February 26, 2012


A few slightly blurred images from the opening of Kah Bee's masters show, Effeminacy. I was wandering through the show when a friend of mine came up to me, and as a way of saying hello queried "where's the cat?". Thinking she meant the video of internet sensation Maru, I told her about it. Only to be corrected "No, Kah Bee said there was going to be a real, live cat wandering through the show". I said I had seen no evidence of such an event, but considering Kah Bee, I wouldn't put it past her. When I found the artist, wearing a friend's baseball cap at a jaunty angle and with a long stemmed red rose between her teeth, I asked her to set the record straight on these cat rumours. KBC admitted at some point during the installation's run, a cat would feature. I really hope this was not just the opening night enthusiasm and alcohol intake talking.
With various cylindrical forms and structures covered in carpet it really is a cat-scratching haven. Or a Grecian-meets-Babylonian themed cat café, at the very least.

I noticed your walk changed as you went through the show. The layout, the scattering of objects across floors, strategically placed to dictate movement, forced the viewer to alter their gait to a delicate prowl. Almost like dance steps. One, step, two steps, pivot, crouch down to examine a video or an ikebana oasis, and up again. Repeat. You could almost feel rather cat-like yourself.

In her own words:

"When I was four years old, I came across a pack of crayons on the new lounge suite in the living room. I started testing out what the crayons could do and I learned I could leave markings on the textured upholstery of the sofa; a revelatory assignment. So I got to work that afternoon, I worked hard, attacking the surface with manic and more manic scribblings. I worked to colonize this expansive territory, smearing waxy residue over the entire set of furniture. I would use up one crayon, move onto another and another. It was exhilarating work. I had found my calling.

When my father returned home from work, I don’t recall what happened immediately after – but suffice to say, I didn’t anticipate the response that would come. At some point, I was placed outside the House. I clutched onto the grill of the gate outside our home, wailing like the banished offspring of an all-powerful God.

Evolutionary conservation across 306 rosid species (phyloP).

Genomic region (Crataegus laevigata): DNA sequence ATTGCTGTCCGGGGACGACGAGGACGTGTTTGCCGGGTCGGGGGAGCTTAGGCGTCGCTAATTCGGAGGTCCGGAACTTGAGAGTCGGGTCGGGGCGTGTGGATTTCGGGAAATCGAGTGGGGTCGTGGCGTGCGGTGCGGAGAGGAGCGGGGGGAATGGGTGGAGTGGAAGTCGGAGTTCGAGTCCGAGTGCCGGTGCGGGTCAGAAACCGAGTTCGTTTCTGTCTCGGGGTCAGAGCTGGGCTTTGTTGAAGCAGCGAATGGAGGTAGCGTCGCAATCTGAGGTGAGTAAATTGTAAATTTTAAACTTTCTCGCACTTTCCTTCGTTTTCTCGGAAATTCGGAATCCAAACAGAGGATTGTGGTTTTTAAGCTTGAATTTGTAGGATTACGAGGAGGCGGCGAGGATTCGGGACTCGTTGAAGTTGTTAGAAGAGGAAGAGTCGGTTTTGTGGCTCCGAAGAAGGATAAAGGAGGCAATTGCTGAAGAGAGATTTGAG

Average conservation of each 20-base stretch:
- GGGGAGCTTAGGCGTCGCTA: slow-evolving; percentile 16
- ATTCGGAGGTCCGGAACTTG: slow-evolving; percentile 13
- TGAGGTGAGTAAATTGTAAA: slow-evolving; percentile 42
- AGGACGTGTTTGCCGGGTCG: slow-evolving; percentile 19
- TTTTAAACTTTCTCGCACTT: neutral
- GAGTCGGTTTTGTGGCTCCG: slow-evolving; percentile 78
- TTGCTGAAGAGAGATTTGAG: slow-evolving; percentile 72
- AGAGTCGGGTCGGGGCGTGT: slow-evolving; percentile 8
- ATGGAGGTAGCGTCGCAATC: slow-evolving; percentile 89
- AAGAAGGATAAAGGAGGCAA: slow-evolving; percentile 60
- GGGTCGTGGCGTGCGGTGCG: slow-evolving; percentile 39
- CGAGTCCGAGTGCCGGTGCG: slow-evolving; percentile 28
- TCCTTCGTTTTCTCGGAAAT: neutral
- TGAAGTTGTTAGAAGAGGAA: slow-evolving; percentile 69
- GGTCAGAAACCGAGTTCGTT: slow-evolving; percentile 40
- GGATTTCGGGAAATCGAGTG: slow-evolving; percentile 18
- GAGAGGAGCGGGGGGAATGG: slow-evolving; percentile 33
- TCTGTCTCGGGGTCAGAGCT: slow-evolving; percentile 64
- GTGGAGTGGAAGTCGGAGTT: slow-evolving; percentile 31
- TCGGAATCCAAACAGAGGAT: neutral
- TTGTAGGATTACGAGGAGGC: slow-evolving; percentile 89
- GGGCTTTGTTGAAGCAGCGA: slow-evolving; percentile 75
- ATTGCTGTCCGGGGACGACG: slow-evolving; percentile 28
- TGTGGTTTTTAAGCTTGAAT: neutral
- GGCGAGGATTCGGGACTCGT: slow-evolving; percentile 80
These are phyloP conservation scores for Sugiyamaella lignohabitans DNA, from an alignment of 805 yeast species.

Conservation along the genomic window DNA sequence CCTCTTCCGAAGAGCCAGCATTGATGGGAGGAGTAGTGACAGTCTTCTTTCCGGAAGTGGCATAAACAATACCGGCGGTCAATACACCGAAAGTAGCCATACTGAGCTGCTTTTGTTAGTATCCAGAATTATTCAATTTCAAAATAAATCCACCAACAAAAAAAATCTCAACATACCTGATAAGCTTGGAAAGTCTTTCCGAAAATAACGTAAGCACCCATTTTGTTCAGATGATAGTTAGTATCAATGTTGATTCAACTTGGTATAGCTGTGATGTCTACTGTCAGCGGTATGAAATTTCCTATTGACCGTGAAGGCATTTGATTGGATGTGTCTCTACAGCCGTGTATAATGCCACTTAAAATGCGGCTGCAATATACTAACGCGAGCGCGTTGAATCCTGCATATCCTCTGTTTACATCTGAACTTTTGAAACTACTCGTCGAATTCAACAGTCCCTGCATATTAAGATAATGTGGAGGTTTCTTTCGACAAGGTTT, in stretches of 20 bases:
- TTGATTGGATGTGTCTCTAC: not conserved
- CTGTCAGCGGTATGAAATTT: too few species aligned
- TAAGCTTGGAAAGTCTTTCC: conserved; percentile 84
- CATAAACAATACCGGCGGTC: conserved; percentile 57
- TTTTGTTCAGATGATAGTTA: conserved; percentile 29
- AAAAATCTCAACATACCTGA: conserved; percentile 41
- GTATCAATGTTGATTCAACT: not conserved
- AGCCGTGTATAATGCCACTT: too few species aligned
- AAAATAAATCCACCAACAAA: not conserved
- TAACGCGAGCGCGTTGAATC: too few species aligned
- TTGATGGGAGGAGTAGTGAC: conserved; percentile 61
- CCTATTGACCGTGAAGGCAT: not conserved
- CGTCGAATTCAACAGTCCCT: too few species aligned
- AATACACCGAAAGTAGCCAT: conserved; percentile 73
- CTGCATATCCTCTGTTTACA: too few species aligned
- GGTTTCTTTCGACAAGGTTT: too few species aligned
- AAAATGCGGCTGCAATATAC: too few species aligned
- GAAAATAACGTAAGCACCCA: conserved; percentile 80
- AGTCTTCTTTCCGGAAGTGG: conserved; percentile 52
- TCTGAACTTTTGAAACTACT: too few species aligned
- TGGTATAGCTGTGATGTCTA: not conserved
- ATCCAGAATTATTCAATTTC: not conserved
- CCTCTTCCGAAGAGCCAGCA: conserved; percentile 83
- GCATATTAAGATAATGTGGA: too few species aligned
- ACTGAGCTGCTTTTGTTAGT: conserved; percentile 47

When I was finally allowed back into our house, I remember my father’s back turned towards me. He didn’t have a shirt on, he was on his knees, sweating profusely, scrubbing the sofa with his life."


"I channel the savages when I eat watermelons. Oranges also. They taste better when your teeth tear the flesh off the rind; puncturing the sacs so the juices run and collect into a pool inside your mouth. It doesn’t work with a mediocre orange. I once read: “We love beauty within the limits of political judgment, and we philosophize without the barbarian vice of effeminacy."

Barbarian vice of effeminacy: imagine this paradoxical compatibility.

Effeminacy pours from an excess of refinement not reined in by a soundness of thinking; it rings of aristocratic overkill, a persistent, eternal infantilism afforded by privilege. How does the barbarian; the cannibal fall for the effeminate? Where do they even meet? I could not draw a line around a territory, not because one belongs on the outside and the other within, but because they operate as a kind of corrupting impulse; their shared lack of restraint comes to surface but eludes arrest. They don’t meet up for coffee and they don’t scope out each other’s Facebook profiles; they are criminals on the run, they go chasing waterfalls."

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